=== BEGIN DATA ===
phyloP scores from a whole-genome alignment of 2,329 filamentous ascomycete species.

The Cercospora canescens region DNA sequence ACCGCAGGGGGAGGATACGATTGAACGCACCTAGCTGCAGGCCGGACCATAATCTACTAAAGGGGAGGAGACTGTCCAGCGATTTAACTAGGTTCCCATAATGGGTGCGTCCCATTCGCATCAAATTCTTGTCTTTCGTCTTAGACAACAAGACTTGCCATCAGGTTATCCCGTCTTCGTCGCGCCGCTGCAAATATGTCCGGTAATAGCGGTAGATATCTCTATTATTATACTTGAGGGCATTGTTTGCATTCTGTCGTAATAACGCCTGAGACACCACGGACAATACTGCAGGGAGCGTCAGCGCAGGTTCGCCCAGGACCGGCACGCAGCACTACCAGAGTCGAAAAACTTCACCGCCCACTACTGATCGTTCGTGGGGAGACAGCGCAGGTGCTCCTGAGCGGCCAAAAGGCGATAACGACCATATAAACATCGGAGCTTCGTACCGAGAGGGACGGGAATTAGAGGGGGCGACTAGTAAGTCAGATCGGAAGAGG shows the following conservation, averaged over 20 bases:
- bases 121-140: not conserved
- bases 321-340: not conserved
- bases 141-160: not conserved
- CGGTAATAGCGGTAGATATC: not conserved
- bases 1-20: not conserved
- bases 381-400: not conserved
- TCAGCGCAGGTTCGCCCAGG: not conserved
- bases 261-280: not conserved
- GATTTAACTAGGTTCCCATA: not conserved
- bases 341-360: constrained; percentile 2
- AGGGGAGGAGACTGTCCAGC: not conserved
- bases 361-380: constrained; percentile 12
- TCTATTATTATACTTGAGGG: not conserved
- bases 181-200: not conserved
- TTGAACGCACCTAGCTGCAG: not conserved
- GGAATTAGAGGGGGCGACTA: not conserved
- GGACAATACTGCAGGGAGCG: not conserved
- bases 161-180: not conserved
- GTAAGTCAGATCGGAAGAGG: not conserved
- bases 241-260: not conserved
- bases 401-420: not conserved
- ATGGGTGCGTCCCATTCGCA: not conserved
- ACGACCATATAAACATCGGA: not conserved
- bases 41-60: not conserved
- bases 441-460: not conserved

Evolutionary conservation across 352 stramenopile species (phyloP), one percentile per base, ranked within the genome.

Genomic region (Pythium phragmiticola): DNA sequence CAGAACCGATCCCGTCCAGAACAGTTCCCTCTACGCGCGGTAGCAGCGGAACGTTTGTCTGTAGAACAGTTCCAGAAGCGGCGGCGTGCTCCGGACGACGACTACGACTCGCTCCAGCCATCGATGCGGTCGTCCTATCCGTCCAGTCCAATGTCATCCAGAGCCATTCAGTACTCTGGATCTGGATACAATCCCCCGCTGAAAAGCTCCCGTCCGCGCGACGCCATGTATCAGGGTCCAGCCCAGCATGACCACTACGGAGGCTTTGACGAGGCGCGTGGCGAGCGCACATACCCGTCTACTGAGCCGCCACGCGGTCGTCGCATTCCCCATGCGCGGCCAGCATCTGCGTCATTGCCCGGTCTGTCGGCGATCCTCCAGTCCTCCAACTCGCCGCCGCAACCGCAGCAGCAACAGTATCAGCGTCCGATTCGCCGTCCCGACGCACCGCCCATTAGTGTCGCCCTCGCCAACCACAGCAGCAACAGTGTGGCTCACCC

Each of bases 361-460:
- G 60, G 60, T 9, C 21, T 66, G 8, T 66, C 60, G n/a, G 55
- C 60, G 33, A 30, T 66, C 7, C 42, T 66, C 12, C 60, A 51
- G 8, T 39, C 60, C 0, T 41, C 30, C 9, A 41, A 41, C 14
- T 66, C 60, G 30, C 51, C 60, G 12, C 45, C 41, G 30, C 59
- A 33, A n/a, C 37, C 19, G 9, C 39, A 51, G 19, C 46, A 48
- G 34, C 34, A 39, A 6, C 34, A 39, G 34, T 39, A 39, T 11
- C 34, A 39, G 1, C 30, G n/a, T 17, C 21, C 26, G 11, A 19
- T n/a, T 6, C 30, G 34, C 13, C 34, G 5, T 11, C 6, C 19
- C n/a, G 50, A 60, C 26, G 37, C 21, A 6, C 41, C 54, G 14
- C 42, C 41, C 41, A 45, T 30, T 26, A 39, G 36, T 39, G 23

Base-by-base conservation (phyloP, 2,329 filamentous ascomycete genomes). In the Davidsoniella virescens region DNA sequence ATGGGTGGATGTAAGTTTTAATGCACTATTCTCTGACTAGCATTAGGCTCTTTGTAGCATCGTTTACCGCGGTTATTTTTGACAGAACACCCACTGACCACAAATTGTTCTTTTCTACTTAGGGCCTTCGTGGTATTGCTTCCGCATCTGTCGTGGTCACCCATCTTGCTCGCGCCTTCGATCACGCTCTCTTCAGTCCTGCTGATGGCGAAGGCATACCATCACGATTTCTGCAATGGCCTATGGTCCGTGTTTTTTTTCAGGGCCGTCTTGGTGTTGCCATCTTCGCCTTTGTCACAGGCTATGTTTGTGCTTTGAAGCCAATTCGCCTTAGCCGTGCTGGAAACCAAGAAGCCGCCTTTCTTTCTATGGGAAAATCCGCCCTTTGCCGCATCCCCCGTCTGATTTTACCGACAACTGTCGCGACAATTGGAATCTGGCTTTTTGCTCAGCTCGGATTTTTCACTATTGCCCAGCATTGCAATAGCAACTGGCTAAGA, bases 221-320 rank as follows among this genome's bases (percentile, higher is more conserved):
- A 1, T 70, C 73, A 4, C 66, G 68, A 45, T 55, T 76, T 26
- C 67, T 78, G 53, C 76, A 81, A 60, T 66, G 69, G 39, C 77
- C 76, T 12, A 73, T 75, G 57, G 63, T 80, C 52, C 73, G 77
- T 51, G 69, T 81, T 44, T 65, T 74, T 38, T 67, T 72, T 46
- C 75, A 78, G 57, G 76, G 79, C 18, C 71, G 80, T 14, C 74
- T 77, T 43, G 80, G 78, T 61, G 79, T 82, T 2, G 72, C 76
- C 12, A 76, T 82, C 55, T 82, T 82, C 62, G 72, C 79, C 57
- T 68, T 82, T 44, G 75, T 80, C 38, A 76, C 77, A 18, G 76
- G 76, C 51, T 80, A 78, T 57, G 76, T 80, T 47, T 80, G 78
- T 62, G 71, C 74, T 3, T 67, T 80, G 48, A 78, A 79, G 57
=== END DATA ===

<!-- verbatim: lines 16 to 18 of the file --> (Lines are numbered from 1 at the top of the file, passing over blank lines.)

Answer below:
- bases 181-200: not conserved
- TTGAACGCACCTAGCTGCAG: not conserved
- GGAATTAGAGGGGGCGACTA: not conserved